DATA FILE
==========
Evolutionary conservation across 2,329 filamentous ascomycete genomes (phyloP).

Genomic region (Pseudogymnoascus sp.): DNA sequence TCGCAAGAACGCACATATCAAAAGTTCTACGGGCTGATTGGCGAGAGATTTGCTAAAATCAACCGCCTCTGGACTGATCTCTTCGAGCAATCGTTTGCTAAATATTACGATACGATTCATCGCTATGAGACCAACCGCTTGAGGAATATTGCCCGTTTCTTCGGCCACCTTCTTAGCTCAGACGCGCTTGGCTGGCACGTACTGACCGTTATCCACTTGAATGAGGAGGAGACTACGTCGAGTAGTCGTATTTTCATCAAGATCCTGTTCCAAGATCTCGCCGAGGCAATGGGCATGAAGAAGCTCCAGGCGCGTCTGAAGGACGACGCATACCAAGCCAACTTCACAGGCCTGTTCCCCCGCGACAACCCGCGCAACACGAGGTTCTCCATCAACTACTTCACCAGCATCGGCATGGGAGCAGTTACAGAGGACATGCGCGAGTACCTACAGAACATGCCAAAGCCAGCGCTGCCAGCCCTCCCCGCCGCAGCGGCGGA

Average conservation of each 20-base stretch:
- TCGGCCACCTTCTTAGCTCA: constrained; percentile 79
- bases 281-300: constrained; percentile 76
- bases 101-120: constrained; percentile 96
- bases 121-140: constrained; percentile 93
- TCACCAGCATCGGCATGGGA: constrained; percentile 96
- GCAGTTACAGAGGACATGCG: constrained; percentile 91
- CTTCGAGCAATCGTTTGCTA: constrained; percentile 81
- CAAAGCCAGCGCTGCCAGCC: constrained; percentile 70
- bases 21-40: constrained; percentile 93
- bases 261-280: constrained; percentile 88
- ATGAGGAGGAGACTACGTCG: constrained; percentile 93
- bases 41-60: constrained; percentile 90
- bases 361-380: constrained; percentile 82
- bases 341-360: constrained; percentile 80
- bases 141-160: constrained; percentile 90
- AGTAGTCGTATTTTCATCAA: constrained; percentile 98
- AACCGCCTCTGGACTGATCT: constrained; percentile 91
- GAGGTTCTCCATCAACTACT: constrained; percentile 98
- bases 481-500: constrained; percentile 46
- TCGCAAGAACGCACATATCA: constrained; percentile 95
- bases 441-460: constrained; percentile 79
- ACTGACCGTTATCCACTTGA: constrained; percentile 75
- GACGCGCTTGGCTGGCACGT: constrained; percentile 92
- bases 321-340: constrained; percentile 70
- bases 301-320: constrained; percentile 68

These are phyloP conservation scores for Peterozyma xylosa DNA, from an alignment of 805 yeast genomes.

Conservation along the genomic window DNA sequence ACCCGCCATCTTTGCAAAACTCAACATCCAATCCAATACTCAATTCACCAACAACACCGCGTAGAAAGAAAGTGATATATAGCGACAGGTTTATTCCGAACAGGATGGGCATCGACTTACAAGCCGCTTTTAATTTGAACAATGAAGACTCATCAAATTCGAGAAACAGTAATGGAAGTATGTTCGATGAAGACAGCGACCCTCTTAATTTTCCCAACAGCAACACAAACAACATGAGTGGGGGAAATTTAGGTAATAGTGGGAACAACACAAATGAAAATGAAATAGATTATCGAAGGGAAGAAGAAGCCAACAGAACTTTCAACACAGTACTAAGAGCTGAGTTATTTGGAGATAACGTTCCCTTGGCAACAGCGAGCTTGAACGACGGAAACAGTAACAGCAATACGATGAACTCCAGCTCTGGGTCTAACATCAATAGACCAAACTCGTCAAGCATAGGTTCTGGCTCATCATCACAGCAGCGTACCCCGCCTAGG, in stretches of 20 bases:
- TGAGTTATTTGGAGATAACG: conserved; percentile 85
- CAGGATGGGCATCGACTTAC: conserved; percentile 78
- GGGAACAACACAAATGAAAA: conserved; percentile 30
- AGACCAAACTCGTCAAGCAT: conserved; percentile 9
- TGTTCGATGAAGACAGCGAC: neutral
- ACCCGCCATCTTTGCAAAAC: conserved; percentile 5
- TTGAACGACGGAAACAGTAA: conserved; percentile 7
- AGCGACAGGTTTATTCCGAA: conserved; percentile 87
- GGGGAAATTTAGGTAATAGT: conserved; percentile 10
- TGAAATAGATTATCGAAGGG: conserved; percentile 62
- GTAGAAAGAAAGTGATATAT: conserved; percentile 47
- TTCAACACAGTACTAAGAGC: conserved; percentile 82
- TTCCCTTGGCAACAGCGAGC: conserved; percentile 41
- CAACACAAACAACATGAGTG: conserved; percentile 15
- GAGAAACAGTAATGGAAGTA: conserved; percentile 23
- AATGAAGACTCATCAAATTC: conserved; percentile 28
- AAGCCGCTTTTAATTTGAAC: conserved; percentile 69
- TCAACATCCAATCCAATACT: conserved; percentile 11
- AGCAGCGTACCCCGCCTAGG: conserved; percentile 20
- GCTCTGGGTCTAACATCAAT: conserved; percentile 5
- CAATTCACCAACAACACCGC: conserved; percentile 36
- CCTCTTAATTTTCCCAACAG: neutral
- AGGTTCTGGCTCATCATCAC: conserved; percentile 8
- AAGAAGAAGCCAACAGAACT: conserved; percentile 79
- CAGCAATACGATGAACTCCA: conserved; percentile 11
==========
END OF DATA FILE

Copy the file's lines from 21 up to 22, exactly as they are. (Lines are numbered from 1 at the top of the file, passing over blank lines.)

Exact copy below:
- GAGGTTCTCCATCAACTACT: constrained; percentile 98
- bases 481-500: constrained; percentile 46